June 6, 2024

The cultural and creative industries market in China

by vvr-auteur-1 in Commercial development

The cultural and creative industries market in China

China plays a central role in international trade, industry and technology, and now also in art and culture. Indeed, since the early 2000s, aware of the potential of these fields for the country’s economic growth and influence around the world, the Chinese government has been supporting the sector through a number of policies and massive investments. China’s creative and cultural industries are multiplying and diversifying their activities. The expansion of the middle class in China, accompanied by a general increase in purchasing power, is contributing to the growth of the cultural and entertainment sector. As per capita disposable income rises, people are more inclined to increase their spending on leisure, cultural and artistic outings. These dynamics support players in the sector and create new opportunities.

The emergence of the art and culture market in China

The contemporary art market

In the early 2000s, China’s economic expansion was accompanied by an opening up to the world of contemporary art. Marginal in the early 2000s, China is now at the centre of the world contemporary art market. By 2021, China will be the world leader in contemporary art, ahead of the United States, with a market share of nearly 35.5%.

This meteoric rise can be explained by a number of factors.  Between 2005 and 2008, the government introduced policies to make the contemporary art market more flexible and facilitate sales. The aim of these policies was to legitimise and promote Chinese contemporary art internationally. The aim was also to promote national creation within the country by lifting the ban on exhibiting works of contemporary art in public museums, which had been in place since 1989.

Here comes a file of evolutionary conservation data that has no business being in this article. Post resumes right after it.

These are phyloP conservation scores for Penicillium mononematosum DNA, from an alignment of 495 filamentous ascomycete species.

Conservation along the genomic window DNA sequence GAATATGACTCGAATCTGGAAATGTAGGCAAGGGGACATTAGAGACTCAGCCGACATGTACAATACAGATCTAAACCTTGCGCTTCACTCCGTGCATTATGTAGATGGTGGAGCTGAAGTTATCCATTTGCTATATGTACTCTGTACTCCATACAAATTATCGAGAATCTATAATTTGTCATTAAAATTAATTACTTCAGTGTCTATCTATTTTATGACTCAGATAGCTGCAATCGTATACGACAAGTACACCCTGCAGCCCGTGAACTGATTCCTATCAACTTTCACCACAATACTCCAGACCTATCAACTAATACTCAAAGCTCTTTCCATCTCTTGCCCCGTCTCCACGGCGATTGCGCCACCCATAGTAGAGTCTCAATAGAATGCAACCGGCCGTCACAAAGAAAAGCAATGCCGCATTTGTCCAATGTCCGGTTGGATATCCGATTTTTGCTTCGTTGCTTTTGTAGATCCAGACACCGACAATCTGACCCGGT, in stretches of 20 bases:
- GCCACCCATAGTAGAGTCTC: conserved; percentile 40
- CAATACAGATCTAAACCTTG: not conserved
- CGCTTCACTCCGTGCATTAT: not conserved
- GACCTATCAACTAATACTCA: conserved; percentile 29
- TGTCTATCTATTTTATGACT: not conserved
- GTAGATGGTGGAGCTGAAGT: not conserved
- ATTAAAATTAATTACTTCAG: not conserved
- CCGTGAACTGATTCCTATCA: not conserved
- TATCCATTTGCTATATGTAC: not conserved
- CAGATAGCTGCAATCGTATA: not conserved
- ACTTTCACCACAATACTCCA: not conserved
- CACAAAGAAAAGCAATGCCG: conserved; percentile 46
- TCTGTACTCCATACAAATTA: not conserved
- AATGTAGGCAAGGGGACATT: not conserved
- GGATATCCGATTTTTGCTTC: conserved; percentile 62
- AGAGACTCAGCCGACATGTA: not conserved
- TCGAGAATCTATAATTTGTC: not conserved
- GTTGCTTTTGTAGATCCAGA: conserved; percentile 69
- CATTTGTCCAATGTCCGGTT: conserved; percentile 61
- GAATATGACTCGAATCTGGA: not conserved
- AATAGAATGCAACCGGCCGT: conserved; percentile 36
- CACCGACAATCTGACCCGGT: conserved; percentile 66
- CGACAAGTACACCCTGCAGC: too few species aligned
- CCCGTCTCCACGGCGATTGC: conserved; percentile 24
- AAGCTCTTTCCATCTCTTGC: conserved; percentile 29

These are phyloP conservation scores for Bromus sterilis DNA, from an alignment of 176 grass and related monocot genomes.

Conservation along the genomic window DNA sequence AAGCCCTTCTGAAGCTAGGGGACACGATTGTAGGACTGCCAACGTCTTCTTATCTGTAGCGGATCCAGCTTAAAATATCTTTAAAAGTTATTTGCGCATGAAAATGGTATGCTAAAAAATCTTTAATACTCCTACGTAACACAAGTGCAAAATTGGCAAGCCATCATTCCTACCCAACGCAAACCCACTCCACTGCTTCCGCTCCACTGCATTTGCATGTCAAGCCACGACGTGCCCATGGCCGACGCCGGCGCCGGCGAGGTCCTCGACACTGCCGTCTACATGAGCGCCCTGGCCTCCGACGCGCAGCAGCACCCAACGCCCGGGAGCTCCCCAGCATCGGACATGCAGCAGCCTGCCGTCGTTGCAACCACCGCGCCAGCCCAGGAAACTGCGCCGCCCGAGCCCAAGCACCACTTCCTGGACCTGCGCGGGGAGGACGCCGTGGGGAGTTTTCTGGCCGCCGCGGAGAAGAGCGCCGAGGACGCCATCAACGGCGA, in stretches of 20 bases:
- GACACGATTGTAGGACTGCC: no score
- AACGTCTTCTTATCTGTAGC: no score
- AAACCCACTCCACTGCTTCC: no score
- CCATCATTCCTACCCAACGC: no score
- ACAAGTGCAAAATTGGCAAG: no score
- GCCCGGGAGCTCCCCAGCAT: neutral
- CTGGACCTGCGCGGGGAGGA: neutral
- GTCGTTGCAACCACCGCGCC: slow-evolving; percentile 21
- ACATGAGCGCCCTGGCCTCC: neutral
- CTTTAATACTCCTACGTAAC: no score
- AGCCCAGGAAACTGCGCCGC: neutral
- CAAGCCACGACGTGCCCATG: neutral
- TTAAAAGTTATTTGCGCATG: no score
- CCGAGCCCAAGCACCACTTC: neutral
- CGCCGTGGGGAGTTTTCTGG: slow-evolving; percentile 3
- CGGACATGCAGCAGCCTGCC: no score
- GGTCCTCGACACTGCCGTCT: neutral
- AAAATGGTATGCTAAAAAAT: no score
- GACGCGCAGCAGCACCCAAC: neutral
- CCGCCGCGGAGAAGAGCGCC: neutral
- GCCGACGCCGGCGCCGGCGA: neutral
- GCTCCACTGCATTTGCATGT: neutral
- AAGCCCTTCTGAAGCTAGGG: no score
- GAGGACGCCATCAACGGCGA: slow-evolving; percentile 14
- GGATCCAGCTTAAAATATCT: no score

Over the last twenty years, an affluent class has developed and expanded. Made up of entrepreneurs, often urban dwellers with substantial incomes, this affluent class is developing a taste for art, which is expressed in leisure activities as well as in the purchase of works of art. In China, for example, the number of contemporary art collectors continues to grow. This dynamism is also illustrated by the significant growth in auction sales by internationally renowned Chinese artists such as the visual artist Zeng Fanzhi, born in 1964.

The arts and culture sector at the heart of China’s strategy

In recent years, the Chinese government has initiated a policy of financial support for the creation of public and private contemporary art museums across the country. These massive investments have helped to develop cultural infrastructures across the country: between 2000 and 2019, 42 new contemporary art museums were created. In addition to these public institutions, the State has also contributed to the opening of 88 private contemporary art museums over the same period.

Numerous public initiatives aimed at promoting the cultural and creative industries are being carried out at national, regional or local level, such as the creation of creative clusters in major cities like Beijing and Shanghai. At the heart of megacities with intense economic activity, the aim of these clusters is to bring together players and companies in the creative sector in a restricted area in order to create synergies, stimulate creativity and develop ambitious, innovative projects. These zones bring together companies in the sector and benefit from support to stimulate innovation.

This development of creative and exhibition spaces to showcase the country’s creative wealth has helped to boost the contemporary art market. Private players – art galleries and art centres – have multiplied, supported by the development of major contemporary art fairs such as Art Basel in Hong Kong, which bring together art market players, artists and collectors from all over the world . This combination of political will, the commitment of private players and the growing interest of the Chinese public is contributing to the dynamism of the arts and culture sector in China.